\({\text{C}}_{ \hbox{max} } /{\text{C}}_{ \hbox{min} }\) and the RSD calculated from the 10 points are used to evaluate the uniformity. As observed in previous studies, if the value of \({\text{C}}_{ \hbox{max} } /{\text{C}}_{ \hbox{min} }\) is lower than 1.3 and RSD is lower than 10%; the uniformity is acceptable [31]. After using MPS to treat the surface, the RSD calculated from 10 points of all the bricks investigated were lower than 10% for Fe, K, Al, Si (Additional file 1: Tables S2, S4–S6). The rule was also suitable for Ca, except for brick 5, brick 10 and brick 18 (Additional file 1: Table S3). For the \({\text{C}}_{ \hbox{max} } /{\text{C}}_{ \hbox{min} }\), only 5 special cases did not show the value lower than 1.3% (Ca: brick 1, brick 5, brick 10 and brick 18; K: brick 18).

For the objects with large volume and inhomogeneity, measuring multiple points and using the average as the final measurement value is recommended as an effective method [24, 30]. In the present study, only a few special cases cannot meet the requirement of the uniformity (RSD < 10%, \({\text{C}}_{ \hbox{max} } /{\text{C}}_{ \hbox{min} }\) < 1.3%). For these special cases, the differences between the different points of the same brick were still large even after using MPS, which might be caused by the content distributions in the bricks itself. Therefore, the values were discarded.

In order to ensure the accuracy of the measurements, 10 points must be selected on each brick for measurement. Each point must be polished with a sickle prior to performing the measurement. After the measurement, the uniformity should meet the requirement, using the mean content of the 10 points to represent the elemental content of the brick. The specific values, whose uniformity did not meet the requirements, were deleted.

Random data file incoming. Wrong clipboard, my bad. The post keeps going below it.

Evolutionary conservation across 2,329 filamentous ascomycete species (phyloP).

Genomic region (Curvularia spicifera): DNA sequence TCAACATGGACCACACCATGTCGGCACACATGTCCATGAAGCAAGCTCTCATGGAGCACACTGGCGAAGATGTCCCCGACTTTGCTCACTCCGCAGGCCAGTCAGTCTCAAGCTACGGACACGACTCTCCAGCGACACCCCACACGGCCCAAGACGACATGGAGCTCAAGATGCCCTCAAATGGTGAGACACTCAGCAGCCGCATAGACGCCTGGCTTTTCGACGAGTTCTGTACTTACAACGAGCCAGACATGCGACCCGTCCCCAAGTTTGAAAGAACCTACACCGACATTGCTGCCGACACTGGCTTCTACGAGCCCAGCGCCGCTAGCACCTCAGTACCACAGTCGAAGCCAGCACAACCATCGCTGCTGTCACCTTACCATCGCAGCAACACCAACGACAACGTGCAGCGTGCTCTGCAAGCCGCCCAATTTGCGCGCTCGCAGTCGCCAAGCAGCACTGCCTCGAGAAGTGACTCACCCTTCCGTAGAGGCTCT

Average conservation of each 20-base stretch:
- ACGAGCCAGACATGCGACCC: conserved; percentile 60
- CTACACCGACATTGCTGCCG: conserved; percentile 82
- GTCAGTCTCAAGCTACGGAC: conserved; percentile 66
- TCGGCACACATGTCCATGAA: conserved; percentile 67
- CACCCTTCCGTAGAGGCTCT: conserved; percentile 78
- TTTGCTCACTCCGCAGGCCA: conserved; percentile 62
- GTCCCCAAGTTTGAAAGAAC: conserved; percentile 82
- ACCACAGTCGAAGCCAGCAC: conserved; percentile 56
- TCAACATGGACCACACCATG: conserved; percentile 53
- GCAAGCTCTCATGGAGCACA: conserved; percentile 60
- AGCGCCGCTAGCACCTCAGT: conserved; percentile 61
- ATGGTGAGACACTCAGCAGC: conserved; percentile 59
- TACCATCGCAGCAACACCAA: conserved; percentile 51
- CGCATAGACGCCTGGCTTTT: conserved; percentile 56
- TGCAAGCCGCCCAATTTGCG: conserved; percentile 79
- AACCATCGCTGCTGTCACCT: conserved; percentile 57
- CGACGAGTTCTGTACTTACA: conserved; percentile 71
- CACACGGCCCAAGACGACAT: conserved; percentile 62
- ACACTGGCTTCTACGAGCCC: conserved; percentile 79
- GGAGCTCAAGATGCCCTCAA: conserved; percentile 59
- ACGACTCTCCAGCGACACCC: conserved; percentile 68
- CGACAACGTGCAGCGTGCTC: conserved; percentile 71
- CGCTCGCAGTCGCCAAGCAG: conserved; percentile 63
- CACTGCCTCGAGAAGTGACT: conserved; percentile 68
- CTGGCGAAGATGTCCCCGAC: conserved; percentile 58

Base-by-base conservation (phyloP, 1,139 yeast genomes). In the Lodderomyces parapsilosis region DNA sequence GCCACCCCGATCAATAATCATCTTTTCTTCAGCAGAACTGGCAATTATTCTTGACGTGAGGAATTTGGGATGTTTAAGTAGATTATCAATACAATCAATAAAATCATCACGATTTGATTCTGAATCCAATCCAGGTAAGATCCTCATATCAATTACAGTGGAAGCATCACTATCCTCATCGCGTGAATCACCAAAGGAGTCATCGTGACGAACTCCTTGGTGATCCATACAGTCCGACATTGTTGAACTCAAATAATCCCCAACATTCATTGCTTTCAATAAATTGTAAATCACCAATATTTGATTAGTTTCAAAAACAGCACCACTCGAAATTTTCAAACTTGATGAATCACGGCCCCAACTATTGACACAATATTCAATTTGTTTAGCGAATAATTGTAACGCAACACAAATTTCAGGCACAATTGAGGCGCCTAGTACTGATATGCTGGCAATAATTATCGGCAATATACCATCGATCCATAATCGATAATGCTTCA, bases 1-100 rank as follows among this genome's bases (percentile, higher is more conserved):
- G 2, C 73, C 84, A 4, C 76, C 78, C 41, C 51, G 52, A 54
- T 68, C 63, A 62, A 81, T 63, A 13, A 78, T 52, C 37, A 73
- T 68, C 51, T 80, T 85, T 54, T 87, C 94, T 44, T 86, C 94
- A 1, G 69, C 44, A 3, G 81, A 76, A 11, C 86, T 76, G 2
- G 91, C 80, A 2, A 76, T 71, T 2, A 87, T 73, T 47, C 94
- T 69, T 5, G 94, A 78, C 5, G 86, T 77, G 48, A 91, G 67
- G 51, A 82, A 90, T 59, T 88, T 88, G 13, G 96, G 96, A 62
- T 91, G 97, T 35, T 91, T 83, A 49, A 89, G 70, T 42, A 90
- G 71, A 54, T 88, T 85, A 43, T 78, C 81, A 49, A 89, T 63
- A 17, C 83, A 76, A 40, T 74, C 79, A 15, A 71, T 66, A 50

Evaluating the content differences between brick surfaces and interiors

Whether the mean value of ten surface points can roughly represent the element value of a whole brick, the differences between the surface element content and the internal element content must be verified.

The contents of 3 sections and the mean content of them are shown in (Additional file 1: Table S7). It is clear that the differences in the values between the sections and surface points were not much large for most cases. Max{Cp,Cs}/Min{Cp,Cs} for Fe, Al, and Si were lower than 1.3% for all bricks (Additional file 1: Table S8). However, for K and Ca, there were a few cases whose Max{Cp,Cs}/Min{Cp,Cs} were higher than 1.3 (Additional file 1: Table S8). The main reasons for this was that Ca and K were highly affected by crystalline bloom, while the elements Fe, Al, and Si were affected less by this phenomenon. However, it is impossible for in situ measurement to cut up the bricks to evaluate the differences between the surface and interior. In regard to this phenomenon, it would be better to select a brick located on a higher position in the wall. In comparison to the bricks close to the ground, capillary suction of the wall at a higher position is much smaller [35]. Therefore, crystalline bloom at a higher position would be lighter, leading to a lesser impact on K and Ca. This can minimize the possibility of measuring bad data.